The time of day is not instantly apparent, because we don’t see the sun or moon. The color scheme of the entire picture is relatively muted, or perhaps sun-bleached. Van Gogh apparently made several versions of this scene, each with a slightly varying choice of color intensities 4 .

This particular one, in the Metropolitan Museum, has low contrast between the lavender grey of the grass, the sage green of the leaves, and the peachy-pink of the sky. However upon closer inspection, the pink color of the sky seems perhaps to be, as in the Breton painting, an indication of dawn or dusk.

A very close inspection reveals that there is a golden band of color at the horizon, probably representing the glow of the sun as it rises above the horizon. Since olives grow only in the hottest, sunniest areas, dawn makes more sense for this kind of strenuous, finicky work.

What distinguishes this painting most obviously is the difference in technique. Van Gogh is demonstrating a very different approach to portraying a parallel scene filled with ground, sky, plants, and people.

His brushwork is obvious, and in fact it appears that a single curving brushstroke makes up, or almost makes up, each branch or a trunk of the gnarled and ancient-looking olive trees. In the orchard that Van Gogh painted, it is quite possible that the trees were a century old, perhaps more, and pruned into the tortured and twisted shapes shown in the painting, by the actions of many generations of arborists.

It looks as though each blade of the long grass is another individual swirling brushstroke. This pattern is repeated right up into the sky, with the clouds also made up of crescent shaped brushstrokes in mixed colors of pink and white. This repetition makes the picture almost an abstraction because, in real life, every tree, every branch, every person has its own unique texture.

However, the uniform brushstrokes and even the direction that the brushstrokes follow (bottom right to upper left), make a statement about the unity of the plants, the sky, and the small figures working in them. The identity of the people in the Breton painting could, conceivably, be confirmed if one had a photo or another painting of any of the models.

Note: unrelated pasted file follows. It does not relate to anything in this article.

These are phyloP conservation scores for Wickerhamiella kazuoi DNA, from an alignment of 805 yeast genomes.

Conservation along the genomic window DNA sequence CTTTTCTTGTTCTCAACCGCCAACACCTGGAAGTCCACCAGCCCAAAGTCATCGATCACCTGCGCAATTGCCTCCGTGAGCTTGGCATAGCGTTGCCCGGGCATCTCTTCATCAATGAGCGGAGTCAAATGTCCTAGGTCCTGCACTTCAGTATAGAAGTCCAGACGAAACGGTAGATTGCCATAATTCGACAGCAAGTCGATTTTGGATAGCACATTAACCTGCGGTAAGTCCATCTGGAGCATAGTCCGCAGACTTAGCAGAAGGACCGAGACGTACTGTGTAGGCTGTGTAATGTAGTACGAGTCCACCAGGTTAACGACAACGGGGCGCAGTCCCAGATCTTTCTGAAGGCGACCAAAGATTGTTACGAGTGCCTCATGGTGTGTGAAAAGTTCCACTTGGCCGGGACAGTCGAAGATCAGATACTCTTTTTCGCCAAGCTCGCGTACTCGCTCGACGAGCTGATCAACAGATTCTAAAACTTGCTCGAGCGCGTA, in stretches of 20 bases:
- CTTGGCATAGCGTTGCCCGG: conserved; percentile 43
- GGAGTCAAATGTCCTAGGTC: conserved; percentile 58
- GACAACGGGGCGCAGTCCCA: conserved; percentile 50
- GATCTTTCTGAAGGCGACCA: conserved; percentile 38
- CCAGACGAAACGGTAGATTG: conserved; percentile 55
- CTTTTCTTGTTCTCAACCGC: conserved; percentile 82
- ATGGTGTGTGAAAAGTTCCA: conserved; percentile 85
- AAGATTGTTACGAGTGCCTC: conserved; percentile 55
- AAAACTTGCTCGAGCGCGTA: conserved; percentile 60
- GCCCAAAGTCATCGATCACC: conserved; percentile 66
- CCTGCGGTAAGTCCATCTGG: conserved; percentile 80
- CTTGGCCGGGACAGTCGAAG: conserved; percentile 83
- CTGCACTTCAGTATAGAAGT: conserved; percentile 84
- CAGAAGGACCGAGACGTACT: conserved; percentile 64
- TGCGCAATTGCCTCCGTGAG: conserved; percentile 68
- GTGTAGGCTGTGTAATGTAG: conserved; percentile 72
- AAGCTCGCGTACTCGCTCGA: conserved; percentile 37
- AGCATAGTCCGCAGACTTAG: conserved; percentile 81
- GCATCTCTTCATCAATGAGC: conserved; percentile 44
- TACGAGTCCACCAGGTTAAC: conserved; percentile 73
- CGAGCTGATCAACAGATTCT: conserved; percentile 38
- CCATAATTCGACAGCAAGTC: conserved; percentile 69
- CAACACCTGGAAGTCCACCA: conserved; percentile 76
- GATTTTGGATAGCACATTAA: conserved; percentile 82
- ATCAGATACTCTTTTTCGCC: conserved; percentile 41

On the other hand, this is not possible with the Van Gogh. His models are one step away from being blobs of color and shape. They are symbolic of the laborer as an idea, rather than being individuals with names, faces, lives, and dreams or complaints about their lives.

To compare them is to see painting at two different moments in its development. Breton is moving away from realism and obsessive attempts to duplicate the appearance of reality in every detail no matter how small. He is moving away from art as a recorder of the elite, the aristocratic or the politically important.

Van Gogh is firmly moving towards the direction of an equally obsessive attempt to capture the impression, the squint-eyed, blurry-vision overall glimpse of a scene. This is the goal of the Impressionists, and Van Gogh was clearly pursuing it.

The two paintings both attempt to represent reality, as the artist saw it. The two paintings preserve the elements in the scene that the artist value most and wish to convey. However, Van Gogh has elected to suppress detail in preference for shape and color and the impression of movement, perhaps of a dawn tide of wind. In this, he is in a completely different school of technique from his elder.

Both paintings are vivid evocations of a way of life that was to change drastically over the next generation, as people moved to cities and industry took over the landscape. Both paintings represent the labor itself as dignified, worthy of being the subject of the most careful, affectionate, and accomplished portrayal.

Works Cited

Breton, Jean-Jacques. «Pompous Pompiers.» Franco Maria Ricci SpA May/June 2009: 1-22. Web.

Clayson, Hollis. «“Some Things Bear Fruit”? Witnessing the Bonds between Van Gogh and Gauguin.» Art Bulletin 84. 4 (2002). Web.

Lacouture, Annette Bourrut et Gabriel P. Weisberg. «Jules Breton.» 2012. Oxford Art Online. Web.

Lacouture, Annette Bourrut. . New Haven: Yale University Press, 2002. Web.

Metropolitan Museum of Art. «The Weeders.» 2012. Metropolitan Museum of Art. Web.

—. «» 2012. Metropolitan Museum of Art. Web.

Footnotes

The two men shared ideas and even shared a residence for about two months.